Additionally, the DOL and the Department of Homeland Security (DHS) recently promulgated an interim final rule, requesting comments, to establish a new wage methodology in response to CATA v. Solis, decided in 2013. The interim final rule requires prevailing wage determinations issued using the Occupational Employment Statistics (OES) survey to be based on the mean wage for an occupation in the area of intended employment, without tiers or skill levels. The comment period closed on June 10, 2013, and the DOL and DHS are reviewing the comments and determining whether further revisions to 20 CFSR 655.10(b) are warranted.
DOL explained that the confluence of the recent Congressional prohibition of implementation of the 2011 wage rule and the DOL's current review and consideration of comments made in response to the proposed new wage methodology require the indefinite delay of the effective date of the 2011 wage rule. Even if Congress lifts the prohibition of implementation of the 2011 wage rule, the DOL said it would need time to assess the current regulatory framework; consider any changed circumstances, novel concerns, or new information received; and minimize disruptions.
The DOL invites comment until August 9, 2013, on the proposed indefinite delay of the effective date of the 2011 wage rule. If Congress should no longer prohibit implementation, the DOL would publish a notice in the Federal Register within 45 days on the status of 20 CFR 655.10 and the effective date of the 2011 wage rule.
The DOL's Federal Register notice of proposed rulemaking is available here.
New Publications and Items of Interest
Selected statistics by program. The Department of Labor's Office of Foreign Labor Certification (OFLC) has updated program fact sheets with FY 2013 third-quarter selected statistics for the permanent labour certification, prevailing wage determination, H-1B temporary visa, H-2A temporary agricultural visa, and H-2B temporary non-agricultural visa programs. The updated fact sheets are available here (click on the "Selected Statistics by Program" tab under the introductory paragraph).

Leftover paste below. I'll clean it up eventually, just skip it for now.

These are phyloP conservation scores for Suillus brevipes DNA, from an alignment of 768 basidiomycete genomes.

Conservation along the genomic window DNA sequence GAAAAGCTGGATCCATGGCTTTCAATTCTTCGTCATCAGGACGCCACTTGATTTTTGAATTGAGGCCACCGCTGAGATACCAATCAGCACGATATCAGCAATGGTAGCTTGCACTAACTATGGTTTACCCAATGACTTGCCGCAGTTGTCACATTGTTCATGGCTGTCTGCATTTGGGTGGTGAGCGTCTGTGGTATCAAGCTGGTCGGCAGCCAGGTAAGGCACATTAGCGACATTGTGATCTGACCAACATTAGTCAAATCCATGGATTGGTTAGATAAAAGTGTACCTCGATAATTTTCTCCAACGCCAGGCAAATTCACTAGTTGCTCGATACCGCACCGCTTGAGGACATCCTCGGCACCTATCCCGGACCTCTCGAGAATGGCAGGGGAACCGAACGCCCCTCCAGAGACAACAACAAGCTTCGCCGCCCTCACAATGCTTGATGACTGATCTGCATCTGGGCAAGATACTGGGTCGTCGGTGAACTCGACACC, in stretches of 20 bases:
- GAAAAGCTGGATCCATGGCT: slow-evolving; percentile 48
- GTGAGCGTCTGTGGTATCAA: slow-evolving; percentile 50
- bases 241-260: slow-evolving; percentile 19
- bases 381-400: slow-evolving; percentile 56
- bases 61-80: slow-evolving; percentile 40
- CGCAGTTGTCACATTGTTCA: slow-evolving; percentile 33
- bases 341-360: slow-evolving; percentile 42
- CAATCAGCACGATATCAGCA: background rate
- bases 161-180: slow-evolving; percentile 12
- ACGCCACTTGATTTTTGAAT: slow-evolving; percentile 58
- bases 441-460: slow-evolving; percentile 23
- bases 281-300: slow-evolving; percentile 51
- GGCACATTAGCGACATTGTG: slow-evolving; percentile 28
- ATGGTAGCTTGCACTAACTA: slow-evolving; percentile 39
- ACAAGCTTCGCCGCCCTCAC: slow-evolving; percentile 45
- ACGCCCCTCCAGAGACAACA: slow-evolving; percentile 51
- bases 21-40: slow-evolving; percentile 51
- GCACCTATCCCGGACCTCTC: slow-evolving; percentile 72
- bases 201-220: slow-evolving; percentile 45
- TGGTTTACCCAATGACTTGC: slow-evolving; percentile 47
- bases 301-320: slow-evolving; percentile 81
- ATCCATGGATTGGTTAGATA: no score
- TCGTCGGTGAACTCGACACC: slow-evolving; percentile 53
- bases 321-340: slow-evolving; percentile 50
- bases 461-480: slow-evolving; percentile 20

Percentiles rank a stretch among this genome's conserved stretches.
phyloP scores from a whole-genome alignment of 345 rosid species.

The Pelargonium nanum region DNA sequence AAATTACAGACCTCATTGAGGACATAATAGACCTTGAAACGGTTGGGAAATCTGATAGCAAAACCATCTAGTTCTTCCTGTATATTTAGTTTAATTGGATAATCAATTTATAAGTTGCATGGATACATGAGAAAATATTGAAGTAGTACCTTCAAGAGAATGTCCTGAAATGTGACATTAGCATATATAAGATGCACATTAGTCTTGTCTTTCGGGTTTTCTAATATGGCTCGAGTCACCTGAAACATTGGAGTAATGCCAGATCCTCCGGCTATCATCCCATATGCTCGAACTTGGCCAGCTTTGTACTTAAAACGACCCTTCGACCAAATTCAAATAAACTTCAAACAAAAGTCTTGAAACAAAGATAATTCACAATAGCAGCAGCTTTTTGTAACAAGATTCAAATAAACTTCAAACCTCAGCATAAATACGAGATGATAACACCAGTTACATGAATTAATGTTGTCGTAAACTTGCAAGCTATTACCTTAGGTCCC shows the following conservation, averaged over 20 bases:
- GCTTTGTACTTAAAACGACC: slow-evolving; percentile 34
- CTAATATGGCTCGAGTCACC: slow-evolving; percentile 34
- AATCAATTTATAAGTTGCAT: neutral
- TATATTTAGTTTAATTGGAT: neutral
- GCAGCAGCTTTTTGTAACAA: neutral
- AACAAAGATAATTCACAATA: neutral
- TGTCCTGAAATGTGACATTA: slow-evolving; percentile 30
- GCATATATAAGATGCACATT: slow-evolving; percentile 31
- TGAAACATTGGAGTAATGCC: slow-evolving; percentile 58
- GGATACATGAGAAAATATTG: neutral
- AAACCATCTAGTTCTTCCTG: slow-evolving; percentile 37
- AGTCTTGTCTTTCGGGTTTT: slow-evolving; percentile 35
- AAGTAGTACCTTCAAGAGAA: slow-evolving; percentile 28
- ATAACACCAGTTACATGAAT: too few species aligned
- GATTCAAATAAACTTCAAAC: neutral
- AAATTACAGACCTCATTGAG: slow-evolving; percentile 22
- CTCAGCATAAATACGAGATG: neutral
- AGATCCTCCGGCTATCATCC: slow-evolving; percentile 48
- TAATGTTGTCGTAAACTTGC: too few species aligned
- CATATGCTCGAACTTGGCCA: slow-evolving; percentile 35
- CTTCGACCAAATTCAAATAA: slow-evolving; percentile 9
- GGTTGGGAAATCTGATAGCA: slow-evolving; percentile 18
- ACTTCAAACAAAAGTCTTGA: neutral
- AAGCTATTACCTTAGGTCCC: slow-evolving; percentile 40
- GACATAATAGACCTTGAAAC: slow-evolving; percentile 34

Also, The OFLC PERM, H-2A, H-2B, prevailing wage, and H-1B program disclosure data files for Quarter 3 of FY 2013 are now available. Click here to access the disclosure files and corresponding record layouts.
Stakeholder teleconference on business issues. USCIS' Nebraska Service Center will hold a stakeholder teleconference on business issues on Thursday, August 8, 2013, at 10 a.m. central time. Topics will include premium processing, I-140, I-360, I-485 EB, I-765 riding with EB I-485, I-131 riding with EB I-485, waivers as appropriate, I-824 as appropriate, and I-765(c)(9). Those wishing to be added to the distribution list for calls should email firstname.lastname@example.org. Call-in information will be released at a later date.
Department of Justice educational video on employment eligibility verification discrimination. The Department of Justice's Office of Special Counsel (OSC) released an educational video on July 11, 2013, to assist employers in avoiding charges of discrimination in the employment eligibility verification Form I-9 process and in the use of E-Verify. The video also helps educate employees about their legal rights. The OSC said it developed this video to address issues that frequently arise from calls to its hotline and charges filed. "Employers sometimes incorrectly believe that they need to request more documents than are necessary for the employment eligibility verification form I-9. Additionally, employers using E-Verify may improperly request specific documents due to misunderstanding of E-Verify requirements." OSC’s new video highlights some practices that are not permissible and that could lead to discrimination claims.
The OSC video may be viewed here. The notice announcing the video is available here. The latest OSC video is part of OSC's educational video series here. OSC also operates a hotline for employers and workers, providing guidance to employers on how to avoid discrimination and educating employees on their rights. In addition, OSC offers live webinars for both employers and employees. For more information about protections against employment discrimination under the immigration laws, call OSC's worker hotline at: 1-800-255-7688 (1-202-616-5525, TTY for the hearing impaired); call OSC's employer hotline at: 1-800-255-8155 (1-202-616-5525, TTY for the hearing impaired); email email@example.com; or visit the OSC website.
USCIS reports on H-1B. USCIS has released several fiscal year 2012 annual reports to Congress:
Government Agency Links
Follow these links to access current processing times of the USCIS Service Centers and the Department of Labor, or the Department of State's latest Visa Bulletin with the most recent cut-off dates for visa numbers: